Apr 1, 2013 12:53 pm by Kip Kniskern | 11 comments
Next week, Microsoft will begin the process of moving users off of their Windows Live Messenger clients and onto Skype, something that Messenger users are well aware of due to a barrage of recent email messages informing us of the change.
But in less than a year, Microsoft has gone from one main messaging source to three, well four if you count Lync (today’s “news”, that Microsoft is rebranding Skype as Lync, was an April Fool’s prank by TechAU.tv, although it still isn’t clear why they both exist). Add to that integration with Facebook chat, and for end users just opening a chat client, connecting, and communicating with your friends has gone from what lovingly now looks like a simple experience, to a mish-mosh of clients, late notifications, mixed up accounts, and missed messages.
Just in the past few days (although it’s a recurring set of events), we’ve seen messages get totally lost, had messages sent from Skype arrive on Windows 8 Messaging hours or even up to a day late, have a persistent problem with two of our Messenger contacts having their profile information switched, and have had to turn of Windows 8 Messaging due to its almost random appearance.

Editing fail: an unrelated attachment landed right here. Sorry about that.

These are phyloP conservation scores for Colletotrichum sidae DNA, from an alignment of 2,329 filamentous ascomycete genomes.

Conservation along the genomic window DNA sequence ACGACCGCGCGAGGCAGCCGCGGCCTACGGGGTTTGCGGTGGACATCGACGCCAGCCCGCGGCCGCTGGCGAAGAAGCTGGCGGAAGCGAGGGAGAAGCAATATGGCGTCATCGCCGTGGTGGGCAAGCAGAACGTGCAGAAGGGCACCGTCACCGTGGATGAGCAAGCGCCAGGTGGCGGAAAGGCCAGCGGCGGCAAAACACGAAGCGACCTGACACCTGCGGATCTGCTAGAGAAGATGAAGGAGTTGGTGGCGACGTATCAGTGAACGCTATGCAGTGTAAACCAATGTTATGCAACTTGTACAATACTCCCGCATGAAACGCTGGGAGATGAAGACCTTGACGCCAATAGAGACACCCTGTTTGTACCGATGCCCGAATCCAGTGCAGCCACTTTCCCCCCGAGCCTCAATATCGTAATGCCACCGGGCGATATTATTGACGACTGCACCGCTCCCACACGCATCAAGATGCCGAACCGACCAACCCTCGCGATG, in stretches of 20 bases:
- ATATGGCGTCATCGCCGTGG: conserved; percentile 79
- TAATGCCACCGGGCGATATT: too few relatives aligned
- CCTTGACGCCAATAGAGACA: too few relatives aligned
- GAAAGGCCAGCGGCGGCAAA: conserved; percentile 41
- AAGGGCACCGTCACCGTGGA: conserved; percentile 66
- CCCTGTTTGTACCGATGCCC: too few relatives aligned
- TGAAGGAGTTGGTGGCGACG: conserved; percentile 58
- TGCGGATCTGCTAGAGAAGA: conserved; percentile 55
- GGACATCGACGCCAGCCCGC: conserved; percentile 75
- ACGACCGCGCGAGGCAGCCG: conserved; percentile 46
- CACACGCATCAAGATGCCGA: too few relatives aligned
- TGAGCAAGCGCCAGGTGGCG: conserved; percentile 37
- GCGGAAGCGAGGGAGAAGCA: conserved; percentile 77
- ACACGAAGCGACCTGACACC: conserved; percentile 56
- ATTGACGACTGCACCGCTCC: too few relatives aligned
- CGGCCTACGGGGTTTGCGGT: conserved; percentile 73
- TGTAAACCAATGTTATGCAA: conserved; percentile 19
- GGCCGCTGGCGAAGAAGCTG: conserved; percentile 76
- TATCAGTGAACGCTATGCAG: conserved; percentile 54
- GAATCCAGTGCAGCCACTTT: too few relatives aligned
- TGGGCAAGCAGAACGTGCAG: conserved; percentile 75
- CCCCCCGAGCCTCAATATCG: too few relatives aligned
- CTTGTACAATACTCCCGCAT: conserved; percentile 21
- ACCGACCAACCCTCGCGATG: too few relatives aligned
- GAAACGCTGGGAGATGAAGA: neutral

While we expect that most if not all of these issues are short term, they’ve still made a ubiquitous messaging experience far less so, and it’s getting to the point where we just aren’t comfortable that the messages we send are being received, which wasn’t the case in using Messenger most of the time.
We’re not sure what the end game is for Microsoft, and to be honest, we’re not sure if they know either. The Messenger client is on its way out, although there are at least some indications that it won’t be fully gone for more than a year from now, and that’s only on Windows. On iOS and Android, Messenger is living on for the present, and it’s unclear what the future of those clients will be.
Skype is a clear leader moving forward, but even with its latest updates, it’s missing many of the features that made Messenger a simple and powerful tool, including being able to drag and drop images or screenshots, a feature we used every day with Messenger.
To be honest, we’re not quite sure what each of the messaging clients offers or doesn’t offer (hey, blog post idea!), but it shouldn’t be this hard. Microsoft’s concept of “Messaging”, offering simple, powerful, and unobtrusive messaging capabilities across its ecosystem is so far falling far short of its goal. Of course Microsoft has a long history of multiple messaging personalities, going all the way back to the days of Windows Messenger and MSN Messenger, and so we shouldn’t be surprised that the confusion continues to this day.
Are you satisfied with your messaging experience? Do you even “IM” anyone anymore, or is it all text and Twitter? What client(s) are you using, have you made the switch to Skype? Let us know in the comments!